Inspiring Woman on a Mission: Beth Ostdiek Smith

women on a mission Nov 16, 2018

When Beth Ostdiek Smith was visiting her sister in Phoenix several years ago, she learned about a nonprofit that had an original take on the fight against hunger. It wasn’t a food bank or center collecting nonperishables; it was seeking out foods like meats, dairy, grains and more and connecting that food with nonprofits addressing food insecurity.

When she got back home to Omaha, she investigated whether there was a similar organization in her area. She knew from her personal experience as a nonprofit leader that a lot of groups host events and that much of that food prepared for these events is wasted.

It led Beth to found Saving Grace five years ago. It’s a “perishable food pipeline” that collects food from grocery stores, restaurants, convenience stores and caterers, then supplies it to more than three dozen nonprofits agency partners in the region.

Saving Grace started in September 2013 with one refrigerated truck hitting the streets of Omaha. Now it’s a fleet of three out five days a week connecting food to those who need it.

It’s very impressive what Saving Grace has been able to do in a mere five years:

  • It has rescued and redistributed more than 2.6 million pounds of healthy excess perishable food with a value of $4.5 million.
  • It has gone from picking up from three food suppliers to 51 donor locations.
  • Its recipient list has grown dramatically too. Originally providing food to three food pantries, Saving Grace now provides perishables to 37 partner agencies working out of 40 locations.
  • It has prevented more than 1,300 tons of food from entering into Omaha-area landfills.

That last point is part of Saving Grace’s other mission – engaging the community in a local “no food waste” movement.

Prominent on every page of the organization’s website is a request for readers to “Sign the Pledge” and join the global movement against food waste. (The block leads to a signup form that allows Saving Grace to send periodic e-communications focused on related food waste issues). The site asks people to go beyond their own kitchens by talking to their food purveyors and encouraging them to reduce waste and donate food that can be salvaged to causes like Saving Grace.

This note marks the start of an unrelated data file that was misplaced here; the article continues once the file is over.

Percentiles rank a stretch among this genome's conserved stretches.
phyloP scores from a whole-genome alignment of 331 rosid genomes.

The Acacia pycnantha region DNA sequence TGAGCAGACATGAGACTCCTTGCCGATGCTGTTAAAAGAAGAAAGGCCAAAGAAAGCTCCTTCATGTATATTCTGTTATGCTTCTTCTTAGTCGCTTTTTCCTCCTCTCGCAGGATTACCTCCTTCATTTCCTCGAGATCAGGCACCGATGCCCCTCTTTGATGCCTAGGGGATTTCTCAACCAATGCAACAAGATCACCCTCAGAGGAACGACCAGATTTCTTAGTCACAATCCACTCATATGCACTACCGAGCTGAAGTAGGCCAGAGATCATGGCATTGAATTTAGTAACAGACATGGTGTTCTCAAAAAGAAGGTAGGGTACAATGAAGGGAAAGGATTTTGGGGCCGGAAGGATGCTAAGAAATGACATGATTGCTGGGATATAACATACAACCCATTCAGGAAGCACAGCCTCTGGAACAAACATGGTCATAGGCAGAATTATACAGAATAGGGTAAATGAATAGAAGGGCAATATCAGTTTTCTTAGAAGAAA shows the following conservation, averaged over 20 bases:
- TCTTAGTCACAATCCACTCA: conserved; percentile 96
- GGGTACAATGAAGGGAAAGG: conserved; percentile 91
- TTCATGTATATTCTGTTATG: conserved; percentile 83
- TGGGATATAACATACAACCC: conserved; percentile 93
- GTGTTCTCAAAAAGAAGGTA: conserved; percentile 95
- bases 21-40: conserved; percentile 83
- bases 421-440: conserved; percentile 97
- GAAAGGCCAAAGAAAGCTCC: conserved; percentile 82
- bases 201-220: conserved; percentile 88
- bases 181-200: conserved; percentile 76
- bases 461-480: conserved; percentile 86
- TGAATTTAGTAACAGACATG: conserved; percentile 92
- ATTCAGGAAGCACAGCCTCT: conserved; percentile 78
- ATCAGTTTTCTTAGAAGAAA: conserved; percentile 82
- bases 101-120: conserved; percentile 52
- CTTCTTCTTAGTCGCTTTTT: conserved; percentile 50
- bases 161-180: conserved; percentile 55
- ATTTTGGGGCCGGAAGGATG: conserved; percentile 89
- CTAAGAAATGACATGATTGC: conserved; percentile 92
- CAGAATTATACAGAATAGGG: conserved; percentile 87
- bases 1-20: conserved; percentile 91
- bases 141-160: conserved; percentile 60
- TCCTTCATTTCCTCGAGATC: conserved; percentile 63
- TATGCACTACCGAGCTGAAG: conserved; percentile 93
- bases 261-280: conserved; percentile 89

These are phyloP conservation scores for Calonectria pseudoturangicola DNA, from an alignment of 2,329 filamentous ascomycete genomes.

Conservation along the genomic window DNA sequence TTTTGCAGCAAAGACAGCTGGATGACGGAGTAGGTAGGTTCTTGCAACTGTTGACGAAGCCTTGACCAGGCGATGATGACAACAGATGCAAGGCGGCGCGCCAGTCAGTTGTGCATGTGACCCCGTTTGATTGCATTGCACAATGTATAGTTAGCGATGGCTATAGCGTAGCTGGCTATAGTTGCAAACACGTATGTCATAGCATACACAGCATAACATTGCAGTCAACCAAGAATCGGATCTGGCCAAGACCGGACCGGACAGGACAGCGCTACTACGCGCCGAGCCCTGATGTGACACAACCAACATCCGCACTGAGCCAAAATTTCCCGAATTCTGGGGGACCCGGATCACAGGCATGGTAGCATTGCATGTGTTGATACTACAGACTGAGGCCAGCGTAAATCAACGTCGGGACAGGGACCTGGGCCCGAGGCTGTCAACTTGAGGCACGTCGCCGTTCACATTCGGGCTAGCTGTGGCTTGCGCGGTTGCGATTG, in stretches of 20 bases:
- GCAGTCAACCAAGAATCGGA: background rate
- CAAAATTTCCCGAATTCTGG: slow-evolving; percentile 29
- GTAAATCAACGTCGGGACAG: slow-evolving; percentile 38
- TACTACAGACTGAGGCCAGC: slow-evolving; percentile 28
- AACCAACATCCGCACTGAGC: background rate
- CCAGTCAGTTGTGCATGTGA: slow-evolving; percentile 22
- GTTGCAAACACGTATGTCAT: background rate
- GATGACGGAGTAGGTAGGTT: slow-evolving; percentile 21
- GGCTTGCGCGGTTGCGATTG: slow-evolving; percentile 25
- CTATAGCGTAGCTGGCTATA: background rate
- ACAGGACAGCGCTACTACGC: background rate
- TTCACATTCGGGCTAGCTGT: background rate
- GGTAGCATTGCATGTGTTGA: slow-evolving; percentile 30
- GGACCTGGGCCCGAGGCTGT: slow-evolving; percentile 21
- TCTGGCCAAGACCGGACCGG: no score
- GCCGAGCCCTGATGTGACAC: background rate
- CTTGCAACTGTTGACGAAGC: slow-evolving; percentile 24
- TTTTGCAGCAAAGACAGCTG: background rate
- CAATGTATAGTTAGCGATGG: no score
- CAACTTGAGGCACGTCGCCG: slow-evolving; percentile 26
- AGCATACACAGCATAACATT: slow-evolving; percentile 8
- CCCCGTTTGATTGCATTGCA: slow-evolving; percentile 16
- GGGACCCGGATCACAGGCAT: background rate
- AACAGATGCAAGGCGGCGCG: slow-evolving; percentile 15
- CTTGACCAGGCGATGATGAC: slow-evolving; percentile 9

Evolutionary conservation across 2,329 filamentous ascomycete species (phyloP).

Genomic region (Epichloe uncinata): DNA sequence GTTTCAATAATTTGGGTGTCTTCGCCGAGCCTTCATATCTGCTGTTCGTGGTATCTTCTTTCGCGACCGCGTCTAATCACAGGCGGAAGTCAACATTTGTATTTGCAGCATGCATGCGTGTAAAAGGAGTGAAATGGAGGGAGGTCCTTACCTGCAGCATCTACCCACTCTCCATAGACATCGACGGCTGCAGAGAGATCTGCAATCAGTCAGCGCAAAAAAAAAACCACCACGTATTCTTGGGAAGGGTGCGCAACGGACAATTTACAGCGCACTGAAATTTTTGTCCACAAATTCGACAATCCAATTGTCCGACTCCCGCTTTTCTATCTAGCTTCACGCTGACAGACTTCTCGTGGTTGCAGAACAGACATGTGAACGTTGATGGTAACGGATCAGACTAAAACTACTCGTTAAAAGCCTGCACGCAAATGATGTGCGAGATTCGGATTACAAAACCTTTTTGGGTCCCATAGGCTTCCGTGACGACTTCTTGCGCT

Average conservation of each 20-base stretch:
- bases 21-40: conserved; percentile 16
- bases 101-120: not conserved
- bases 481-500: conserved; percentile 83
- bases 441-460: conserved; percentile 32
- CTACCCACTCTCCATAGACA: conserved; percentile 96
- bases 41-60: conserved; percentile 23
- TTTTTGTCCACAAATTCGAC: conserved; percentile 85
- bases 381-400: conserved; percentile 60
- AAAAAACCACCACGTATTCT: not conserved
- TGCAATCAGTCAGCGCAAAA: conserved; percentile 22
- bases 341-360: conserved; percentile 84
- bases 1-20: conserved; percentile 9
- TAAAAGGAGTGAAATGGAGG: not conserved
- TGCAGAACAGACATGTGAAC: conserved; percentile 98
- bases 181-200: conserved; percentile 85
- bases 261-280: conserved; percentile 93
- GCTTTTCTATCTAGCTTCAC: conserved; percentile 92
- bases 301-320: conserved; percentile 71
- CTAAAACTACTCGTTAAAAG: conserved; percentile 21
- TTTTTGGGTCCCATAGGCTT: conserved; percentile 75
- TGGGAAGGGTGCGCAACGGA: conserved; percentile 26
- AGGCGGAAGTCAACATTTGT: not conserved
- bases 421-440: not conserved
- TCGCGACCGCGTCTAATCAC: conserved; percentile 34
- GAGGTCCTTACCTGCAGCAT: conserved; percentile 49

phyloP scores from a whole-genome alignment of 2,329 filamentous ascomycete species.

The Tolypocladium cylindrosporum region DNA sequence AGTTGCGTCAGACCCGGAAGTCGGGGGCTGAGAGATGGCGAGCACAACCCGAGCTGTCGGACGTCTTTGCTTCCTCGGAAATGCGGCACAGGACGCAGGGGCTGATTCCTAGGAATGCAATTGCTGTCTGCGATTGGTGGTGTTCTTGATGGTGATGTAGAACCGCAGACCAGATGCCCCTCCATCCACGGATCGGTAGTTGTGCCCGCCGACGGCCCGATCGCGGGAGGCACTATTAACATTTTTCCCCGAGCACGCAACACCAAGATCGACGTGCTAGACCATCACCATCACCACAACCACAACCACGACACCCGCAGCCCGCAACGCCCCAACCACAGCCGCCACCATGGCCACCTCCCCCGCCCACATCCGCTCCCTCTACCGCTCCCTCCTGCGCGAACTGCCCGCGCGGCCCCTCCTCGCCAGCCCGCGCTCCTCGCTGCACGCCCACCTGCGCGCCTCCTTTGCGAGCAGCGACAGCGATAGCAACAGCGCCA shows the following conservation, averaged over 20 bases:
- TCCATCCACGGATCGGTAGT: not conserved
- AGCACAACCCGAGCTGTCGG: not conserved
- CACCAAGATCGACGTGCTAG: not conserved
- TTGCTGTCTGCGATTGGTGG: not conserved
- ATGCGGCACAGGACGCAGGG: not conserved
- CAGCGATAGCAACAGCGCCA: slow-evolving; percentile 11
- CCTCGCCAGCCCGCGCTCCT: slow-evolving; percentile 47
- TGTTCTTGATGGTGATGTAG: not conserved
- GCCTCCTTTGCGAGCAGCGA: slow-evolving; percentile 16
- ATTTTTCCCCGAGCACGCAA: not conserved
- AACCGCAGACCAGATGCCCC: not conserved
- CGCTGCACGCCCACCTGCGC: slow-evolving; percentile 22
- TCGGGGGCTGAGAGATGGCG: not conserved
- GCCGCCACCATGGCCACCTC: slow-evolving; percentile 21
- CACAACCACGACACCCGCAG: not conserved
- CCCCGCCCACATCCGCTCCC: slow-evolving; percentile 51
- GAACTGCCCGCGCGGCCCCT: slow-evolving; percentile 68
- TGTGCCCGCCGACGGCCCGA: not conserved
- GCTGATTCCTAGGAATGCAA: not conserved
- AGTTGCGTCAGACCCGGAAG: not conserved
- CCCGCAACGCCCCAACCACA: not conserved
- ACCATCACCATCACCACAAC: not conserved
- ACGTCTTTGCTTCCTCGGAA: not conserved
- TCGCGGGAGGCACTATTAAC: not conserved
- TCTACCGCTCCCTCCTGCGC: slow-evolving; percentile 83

The emphasis on reducing food waste helps more than those on the receiving end of rescued food.

According to the wealth of statistics on Saving Grace’s website, a family of four loses about $600 a year in the form of food being thrown out. Food waste makes up 17% of the waste stream in Nebraska and is the number one item that fills up Omaha landfills.

“The goal to is to make sure we feed bellies, not landfills,” says Beth.

Saving Grace’s fundraisers are a thoughtful combination of fun, food and environmentalism. They’ve hosted food makeovers where chefs transform what most people consider scraps into incredible dishes. With other food-based nonprofits their story was the feature of a documentary.

And, in the latest advancement, Saving Grace now is expanding into craft brews.

Last month, the nonprofit launched Saving Grace Brews. It is providing local brewers with excess bread for a portion of the grain needed in the brewing process (the first was a Dunkelweiss beer created by Brickway Brewery & Distillery). A portion of the cost of each pint of the beer sold went to Saving Grace as a tasty fundraiser.

Learn more are about Saving Grace here.

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